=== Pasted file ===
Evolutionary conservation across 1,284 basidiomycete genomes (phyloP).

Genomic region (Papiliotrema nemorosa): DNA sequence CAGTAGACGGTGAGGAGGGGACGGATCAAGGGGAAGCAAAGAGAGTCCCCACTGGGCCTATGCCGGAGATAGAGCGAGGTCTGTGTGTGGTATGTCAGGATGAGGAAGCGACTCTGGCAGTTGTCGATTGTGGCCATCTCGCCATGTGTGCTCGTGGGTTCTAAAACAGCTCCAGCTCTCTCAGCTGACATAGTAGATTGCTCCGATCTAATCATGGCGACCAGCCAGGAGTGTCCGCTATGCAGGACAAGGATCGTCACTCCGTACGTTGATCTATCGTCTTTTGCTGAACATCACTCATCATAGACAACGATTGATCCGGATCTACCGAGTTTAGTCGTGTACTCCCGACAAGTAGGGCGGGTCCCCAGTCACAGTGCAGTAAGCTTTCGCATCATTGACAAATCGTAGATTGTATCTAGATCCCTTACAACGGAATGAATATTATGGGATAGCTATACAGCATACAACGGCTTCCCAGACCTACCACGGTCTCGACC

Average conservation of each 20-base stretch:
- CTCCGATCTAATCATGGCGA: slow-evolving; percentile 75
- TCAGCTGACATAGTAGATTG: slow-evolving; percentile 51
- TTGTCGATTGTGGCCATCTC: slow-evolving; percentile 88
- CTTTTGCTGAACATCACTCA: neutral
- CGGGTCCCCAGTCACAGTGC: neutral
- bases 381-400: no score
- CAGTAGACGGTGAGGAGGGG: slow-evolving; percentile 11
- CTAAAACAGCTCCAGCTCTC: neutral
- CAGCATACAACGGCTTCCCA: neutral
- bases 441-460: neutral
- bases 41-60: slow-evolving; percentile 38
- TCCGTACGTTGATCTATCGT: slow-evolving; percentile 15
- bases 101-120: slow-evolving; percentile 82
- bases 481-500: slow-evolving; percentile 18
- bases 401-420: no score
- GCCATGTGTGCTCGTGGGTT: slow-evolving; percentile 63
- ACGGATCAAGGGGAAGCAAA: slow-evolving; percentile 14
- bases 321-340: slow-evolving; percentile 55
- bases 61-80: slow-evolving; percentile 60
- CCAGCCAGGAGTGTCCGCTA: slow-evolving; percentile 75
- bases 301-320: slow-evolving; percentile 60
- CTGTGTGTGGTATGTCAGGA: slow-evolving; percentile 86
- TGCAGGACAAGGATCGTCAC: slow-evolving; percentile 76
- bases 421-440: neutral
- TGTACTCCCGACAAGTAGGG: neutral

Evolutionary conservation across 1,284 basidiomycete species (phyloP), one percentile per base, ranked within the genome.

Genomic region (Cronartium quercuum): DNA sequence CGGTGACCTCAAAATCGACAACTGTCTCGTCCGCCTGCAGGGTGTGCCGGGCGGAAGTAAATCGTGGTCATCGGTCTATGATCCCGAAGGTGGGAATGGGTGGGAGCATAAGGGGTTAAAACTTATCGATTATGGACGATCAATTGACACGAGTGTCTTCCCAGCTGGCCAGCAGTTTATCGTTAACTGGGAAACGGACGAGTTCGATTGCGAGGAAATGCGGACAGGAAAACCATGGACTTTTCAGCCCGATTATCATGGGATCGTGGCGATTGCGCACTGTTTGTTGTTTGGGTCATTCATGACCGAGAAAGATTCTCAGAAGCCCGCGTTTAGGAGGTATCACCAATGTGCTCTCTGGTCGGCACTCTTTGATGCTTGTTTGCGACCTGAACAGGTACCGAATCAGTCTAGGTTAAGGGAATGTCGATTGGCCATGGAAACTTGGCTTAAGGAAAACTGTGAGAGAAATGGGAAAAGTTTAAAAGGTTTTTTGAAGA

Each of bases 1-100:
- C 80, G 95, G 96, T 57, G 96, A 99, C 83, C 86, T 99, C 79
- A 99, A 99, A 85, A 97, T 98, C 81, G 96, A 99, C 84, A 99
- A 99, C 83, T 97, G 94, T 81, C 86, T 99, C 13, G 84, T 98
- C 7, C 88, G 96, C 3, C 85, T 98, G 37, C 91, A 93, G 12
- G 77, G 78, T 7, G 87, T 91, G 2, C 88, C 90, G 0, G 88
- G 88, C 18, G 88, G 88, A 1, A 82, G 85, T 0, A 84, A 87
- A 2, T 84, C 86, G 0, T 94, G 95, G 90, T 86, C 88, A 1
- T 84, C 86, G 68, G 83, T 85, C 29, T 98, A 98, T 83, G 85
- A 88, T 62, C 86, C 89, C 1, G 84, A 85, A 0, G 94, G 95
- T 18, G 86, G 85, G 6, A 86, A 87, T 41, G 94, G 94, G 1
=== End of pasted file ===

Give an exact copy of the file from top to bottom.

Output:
Evolutionary conservation across 1,284 basidiomycete genomes (phyloP).

Genomic region (Papiliotrema nemorosa): DNA sequence CAGTAGACGGTGAGGAGGGGACGGATCAAGGGGAAGCAAAGAGAGTCCCCACTGGGCCTATGCCGGAGATAGAGCGAGGTCTGTGTGTGGTATGTCAGGATGAGGAAGCGACTCTGGCAGTTGTCGATTGTGGCCATCTCGCCATGTGTGCTCGTGGGTTCTAAAACAGCTCCAGCTCTCTCAGCTGACATAGTAGATTGCTCCGATCTAATCATGGCGACCAGCCAGGAGTGTCCGCTATGCAGGACAAGGATCGTCACTCCGTACGTTGATCTATCGTCTTTTGCTGAACATCACTCATCATAGACAACGATTGATCCGGATCTACCGAGTTTAGTCGTGTACTCCCGACAAGTAGGGCGGGTCCCCAGTCACAGTGCAGTAAGCTTTCGCATCATTGACAAATCGTAGATTGTATCTAGATCCCTTACAACGGAATGAATATTATGGGATAGCTATACAGCATACAACGGCTTCCCAGACCTACCACGGTCTCGACC

Average conservation of each 20-base stretch:
- CTCCGATCTAATCATGGCGA: slow-evolving; percentile 75
- TCAGCTGACATAGTAGATTG: slow-evolving; percentile 51
- TTGTCGATTGTGGCCATCTC: slow-evolving; percentile 88
- CTTTTGCTGAACATCACTCA: neutral
- CGGGTCCCCAGTCACAGTGC: neutral
- bases 381-400: no score
- CAGTAGACGGTGAGGAGGGG: slow-evolving; percentile 11
- CTAAAACAGCTCCAGCTCTC: neutral
- CAGCATACAACGGCTTCCCA: neutral
- bases 441-460: neutral
- bases 41-60: slow-evolving; percentile 38
- TCCGTACGTTGATCTATCGT: slow-evolving; percentile 15
- bases 101-120: slow-evolving; percentile 82
- bases 481-500: slow-evolving; percentile 18
- bases 401-420: no score
- GCCATGTGTGCTCGTGGGTT: slow-evolving; percentile 63
- ACGGATCAAGGGGAAGCAAA: slow-evolving; percentile 14
- bases 321-340: slow-evolving; percentile 55
- bases 61-80: slow-evolving; percentile 60
- CCAGCCAGGAGTGTCCGCTA: slow-evolving; percentile 75
- bases 301-320: slow-evolving; percentile 60
- CTGTGTGTGGTATGTCAGGA: slow-evolving; percentile 86
- TGCAGGACAAGGATCGTCAC: slow-evolving; percentile 76
- bases 421-440: neutral
- TGTACTCCCGACAAGTAGGG: neutral

Evolutionary conservation across 1,284 basidiomycete species (phyloP), one percentile per base, ranked within the genome.

Genomic region (Cronartium quercuum): DNA sequence CGGTGACCTCAAAATCGACAACTGTCTCGTCCGCCTGCAGGGTGTGCCGGGCGGAAGTAAATCGTGGTCATCGGTCTATGATCCCGAAGGTGGGAATGGGTGGGAGCATAAGGGGTTAAAACTTATCGATTATGGACGATCAATTGACACGAGTGTCTTCCCAGCTGGCCAGCAGTTTATCGTTAACTGGGAAACGGACGAGTTCGATTGCGAGGAAATGCGGACAGGAAAACCATGGACTTTTCAGCCCGATTATCATGGGATCGTGGCGATTGCGCACTGTTTGTTGTTTGGGTCATTCATGACCGAGAAAGATTCTCAGAAGCCCGCGTTTAGGAGGTATCACCAATGTGCTCTCTGGTCGGCACTCTTTGATGCTTGTTTGCGACCTGAACAGGTACCGAATCAGTCTAGGTTAAGGGAATGTCGATTGGCCATGGAAACTTGGCTTAAGGAAAACTGTGAGAGAAATGGGAAAAGTTTAAAAGGTTTTTTGAAGA

Each of bases 1-100:
- C 80, G 95, G 96, T 57, G 96, A 99, C 83, C 86, T 99, C 79
- A 99, A 99, A 85, A 97, T 98, C 81, G 96, A 99, C 84, A 99
- A 99, C 83, T 97, G 94, T 81, C 86, T 99, C 13, G 84, T 98
- C 7, C 88, G 96, C 3, C 85, T 98, G 37, C 91, A 93, G 12
- G 77, G 78, T 7, G 87, T 91, G 2, C 88, C 90, G 0, G 88
- G 88, C 18, G 88, G 88, A 1, A 82, G 85, T 0, A 84, A 87
- A 2, T 84, C 86, G 0, T 94, G 95, G 90, T 86, C 88, A 1
- T 84, C 86, G 68, G 83, T 85, C 29, T 98, A 98, T 83, G 85
- A 88, T 62, C 86, C 89, C 1, G 84, A 85, A 0, G 94, G 95
- T 18, G 86, G 85, G 6, A 86, A 87, T 41, G 94, G 94, G 1